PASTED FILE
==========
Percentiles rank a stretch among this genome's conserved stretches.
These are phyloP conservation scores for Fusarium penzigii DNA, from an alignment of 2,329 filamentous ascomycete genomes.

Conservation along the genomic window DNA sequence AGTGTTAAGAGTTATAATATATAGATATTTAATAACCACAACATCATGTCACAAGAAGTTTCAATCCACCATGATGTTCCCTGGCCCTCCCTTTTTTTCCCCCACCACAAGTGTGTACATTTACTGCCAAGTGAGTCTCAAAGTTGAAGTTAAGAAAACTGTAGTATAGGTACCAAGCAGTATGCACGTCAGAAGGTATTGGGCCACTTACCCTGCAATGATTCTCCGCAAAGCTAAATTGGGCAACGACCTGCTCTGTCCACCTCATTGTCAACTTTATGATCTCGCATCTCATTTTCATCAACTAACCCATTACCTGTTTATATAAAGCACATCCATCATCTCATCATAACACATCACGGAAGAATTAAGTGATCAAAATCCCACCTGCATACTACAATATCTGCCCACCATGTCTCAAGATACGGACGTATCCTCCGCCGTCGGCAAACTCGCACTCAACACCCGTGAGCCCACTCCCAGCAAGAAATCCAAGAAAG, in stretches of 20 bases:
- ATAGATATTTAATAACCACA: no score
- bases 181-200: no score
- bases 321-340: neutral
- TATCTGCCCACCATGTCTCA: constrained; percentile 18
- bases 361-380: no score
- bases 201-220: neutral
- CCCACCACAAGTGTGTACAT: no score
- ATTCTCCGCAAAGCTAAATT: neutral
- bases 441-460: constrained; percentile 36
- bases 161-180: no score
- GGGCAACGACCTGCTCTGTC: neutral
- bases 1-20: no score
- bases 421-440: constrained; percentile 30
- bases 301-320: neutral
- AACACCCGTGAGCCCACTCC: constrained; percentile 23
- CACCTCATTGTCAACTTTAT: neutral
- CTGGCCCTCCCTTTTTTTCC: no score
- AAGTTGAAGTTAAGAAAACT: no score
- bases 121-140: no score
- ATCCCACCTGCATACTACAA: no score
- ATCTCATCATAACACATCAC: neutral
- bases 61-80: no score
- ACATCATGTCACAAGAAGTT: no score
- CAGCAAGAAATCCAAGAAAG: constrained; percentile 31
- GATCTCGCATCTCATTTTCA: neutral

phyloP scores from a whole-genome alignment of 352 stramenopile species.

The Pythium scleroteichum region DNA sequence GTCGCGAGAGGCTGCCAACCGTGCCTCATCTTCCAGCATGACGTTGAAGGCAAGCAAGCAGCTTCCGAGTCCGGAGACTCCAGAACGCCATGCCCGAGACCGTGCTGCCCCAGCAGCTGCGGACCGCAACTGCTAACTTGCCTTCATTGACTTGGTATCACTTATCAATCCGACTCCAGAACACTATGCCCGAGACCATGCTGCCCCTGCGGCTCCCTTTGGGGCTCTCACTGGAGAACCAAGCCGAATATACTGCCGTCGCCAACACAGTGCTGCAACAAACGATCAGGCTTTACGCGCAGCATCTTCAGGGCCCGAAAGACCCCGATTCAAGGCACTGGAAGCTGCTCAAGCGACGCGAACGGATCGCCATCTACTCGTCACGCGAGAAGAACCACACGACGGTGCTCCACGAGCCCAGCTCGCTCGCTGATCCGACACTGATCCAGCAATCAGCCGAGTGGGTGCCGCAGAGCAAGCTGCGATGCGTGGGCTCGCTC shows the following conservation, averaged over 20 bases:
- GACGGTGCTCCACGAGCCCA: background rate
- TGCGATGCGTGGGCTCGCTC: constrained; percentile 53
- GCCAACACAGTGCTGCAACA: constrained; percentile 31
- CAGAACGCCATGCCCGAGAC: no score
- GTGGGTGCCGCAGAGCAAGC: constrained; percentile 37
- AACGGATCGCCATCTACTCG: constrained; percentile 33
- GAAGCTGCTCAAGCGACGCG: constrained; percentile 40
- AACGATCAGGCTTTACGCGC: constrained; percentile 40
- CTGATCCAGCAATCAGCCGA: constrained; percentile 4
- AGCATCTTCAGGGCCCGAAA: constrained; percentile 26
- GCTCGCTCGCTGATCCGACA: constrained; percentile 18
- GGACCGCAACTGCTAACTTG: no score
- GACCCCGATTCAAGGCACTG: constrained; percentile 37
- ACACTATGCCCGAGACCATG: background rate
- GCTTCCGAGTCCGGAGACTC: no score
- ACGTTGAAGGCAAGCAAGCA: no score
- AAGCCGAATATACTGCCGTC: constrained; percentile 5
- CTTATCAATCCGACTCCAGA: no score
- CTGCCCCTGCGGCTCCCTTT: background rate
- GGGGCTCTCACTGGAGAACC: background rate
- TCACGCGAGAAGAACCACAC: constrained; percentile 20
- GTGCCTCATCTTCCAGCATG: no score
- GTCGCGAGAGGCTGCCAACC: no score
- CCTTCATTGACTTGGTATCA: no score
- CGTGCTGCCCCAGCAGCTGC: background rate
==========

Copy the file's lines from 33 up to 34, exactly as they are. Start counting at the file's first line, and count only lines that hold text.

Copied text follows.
- GCCAACACAGTGCTGCAACA: constrained; percentile 31
- CAGAACGCCATGCCCGAGAC: no score